“Why is it allowed for the bride or groom to arrive in Norway alone and not for his or her parents?” he asks. 
 
Ida Marie Rygg and her American fiancé Luke DeBoer. Photo: Private
 
No groom 
 
Ida Marie Rygg has been planning to marry her American fiancé Luke DeBoer for two years, with the date set for June 27th, and Luke already well-prepared to move to Norway to live with her. 
 
But on May 15th, they decided to postpone it, after the hoped-for relaxation of border rules left those overseas who are engaged to marry Norwegian citizens out. 
 
“We had hoped for good news that day, but there was no news for us,” Rygg complains. 
 
Today, she is still waiting for a change in the rulies that will  open the way for Luke to join her. “It is an emotional Rollercoaster,” she says. 
 
 
 
 
 
 
 
 

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Norway PM Solberg rules out Swedish exemption to coronavirus border rules

Norwegian Prime Minister Erna Solberg has told her Swedish counterpart Stefan Löfven that Norway will not fully open its border with its Scandinavian neighbour.

Norway PM Solberg rules out Swedish exemption to coronavirus border rules
Norway's PM Erna Solberg says she will not make any exceptions to her country's coronavirus travel restrictions for neighbouring Sweden. Photo: AFP

Solberg made Norway’s position clear during a video meeting between the two Nordic government leaders on Monday, news wire NTB reports.

“It is clear that the Swedes would have like us to be more liberal on the question of borders,” Solberg told NTB.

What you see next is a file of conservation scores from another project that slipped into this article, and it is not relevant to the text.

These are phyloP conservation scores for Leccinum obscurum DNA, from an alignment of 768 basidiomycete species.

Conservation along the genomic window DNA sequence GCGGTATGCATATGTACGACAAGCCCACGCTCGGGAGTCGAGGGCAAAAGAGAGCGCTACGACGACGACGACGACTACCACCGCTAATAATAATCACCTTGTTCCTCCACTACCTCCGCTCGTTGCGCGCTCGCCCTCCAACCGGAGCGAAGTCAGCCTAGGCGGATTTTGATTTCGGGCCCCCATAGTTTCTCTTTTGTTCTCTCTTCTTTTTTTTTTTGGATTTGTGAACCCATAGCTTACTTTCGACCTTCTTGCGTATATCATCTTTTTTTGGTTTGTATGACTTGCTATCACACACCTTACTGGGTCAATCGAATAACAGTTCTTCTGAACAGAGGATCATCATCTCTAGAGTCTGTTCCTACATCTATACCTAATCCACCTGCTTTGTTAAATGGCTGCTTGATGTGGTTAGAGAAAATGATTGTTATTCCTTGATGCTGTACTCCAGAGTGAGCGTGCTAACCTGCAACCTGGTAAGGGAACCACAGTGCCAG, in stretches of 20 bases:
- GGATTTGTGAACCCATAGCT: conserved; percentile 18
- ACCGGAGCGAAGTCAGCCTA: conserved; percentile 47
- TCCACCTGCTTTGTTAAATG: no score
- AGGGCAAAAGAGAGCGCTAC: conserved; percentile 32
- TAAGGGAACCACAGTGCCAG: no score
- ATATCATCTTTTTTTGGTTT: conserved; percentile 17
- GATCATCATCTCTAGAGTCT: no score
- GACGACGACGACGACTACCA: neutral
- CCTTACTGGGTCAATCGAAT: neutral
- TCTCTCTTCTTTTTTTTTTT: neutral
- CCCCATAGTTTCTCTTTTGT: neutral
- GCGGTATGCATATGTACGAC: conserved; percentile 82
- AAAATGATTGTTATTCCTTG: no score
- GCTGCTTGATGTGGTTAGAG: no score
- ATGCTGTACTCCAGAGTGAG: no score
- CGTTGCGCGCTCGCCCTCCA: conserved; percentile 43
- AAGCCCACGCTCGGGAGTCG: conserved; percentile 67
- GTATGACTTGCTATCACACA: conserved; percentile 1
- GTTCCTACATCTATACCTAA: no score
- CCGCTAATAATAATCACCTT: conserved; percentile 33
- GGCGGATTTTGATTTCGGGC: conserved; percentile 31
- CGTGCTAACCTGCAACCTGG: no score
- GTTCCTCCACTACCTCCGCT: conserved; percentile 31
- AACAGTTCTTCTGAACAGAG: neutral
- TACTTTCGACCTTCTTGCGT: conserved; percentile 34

“But we have a system in place that we are very consistent on, and we are going to continue with that,” she added.

After closing its borders at the outset of the pandemic, Norway lifted travel restrictions with most EEA and Schengen area countries on July 15th, but rising infections in Europe have resulted in a gradual re-tightening of guidelines and rules.

Arrivals from the vast majority of countries in Europe are now required to observe a 10-day quarantine period on arrival in Norway.

For fellow Nordic countries, Norway's health authorities judge on a regional basis, so some Swedish regions can be exempted from quarantine while others remain encompassed by it.

People from Blekinge, Gotland, Kalmar, Norrboten, Södermanland, Värmland, Västernorrland and Åland are currently not required to quarantine on arrival in Norway. People from all other Swedish regions must quarantine. The regional restrictions are updated weekly.

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Norway has a number of circumstances which may exempt you from quarantine rules, include crossing borders between Sweden and Norway for work reasons. The specific details of these exemptions can be complex. If you think you might be encompassed, you can check in more detail on the Helsenorge (Health Norway) website here.

Solberg said on Monday that she recognised the concerns of politicians in Sweden over Norway’s coronavirus travel restrictions.

“I can see the difficulties for them with jobs near the border which have been dependent on Norwegian border shopping,” she said to NTB.

“But we are more concerned with the virus situation,” she added.

Norway enforces its quarantine requirement on EU, EEA and Schengen countries or Nordic regions if the rate of new coronavirus infections is more than 20 cases per 100,000 people for the last two weeks.

“We have seen that we have had infections close to the Swedish border, not least in Indre Østfold (Municipality), which can be traced to some infections being brought over the border,” Solberg said.

She also pointed out that the regionalised approach within the Nordic countries has allowed more open travel from some parts of Sweden even when the country as a whole would qualify for quarantine.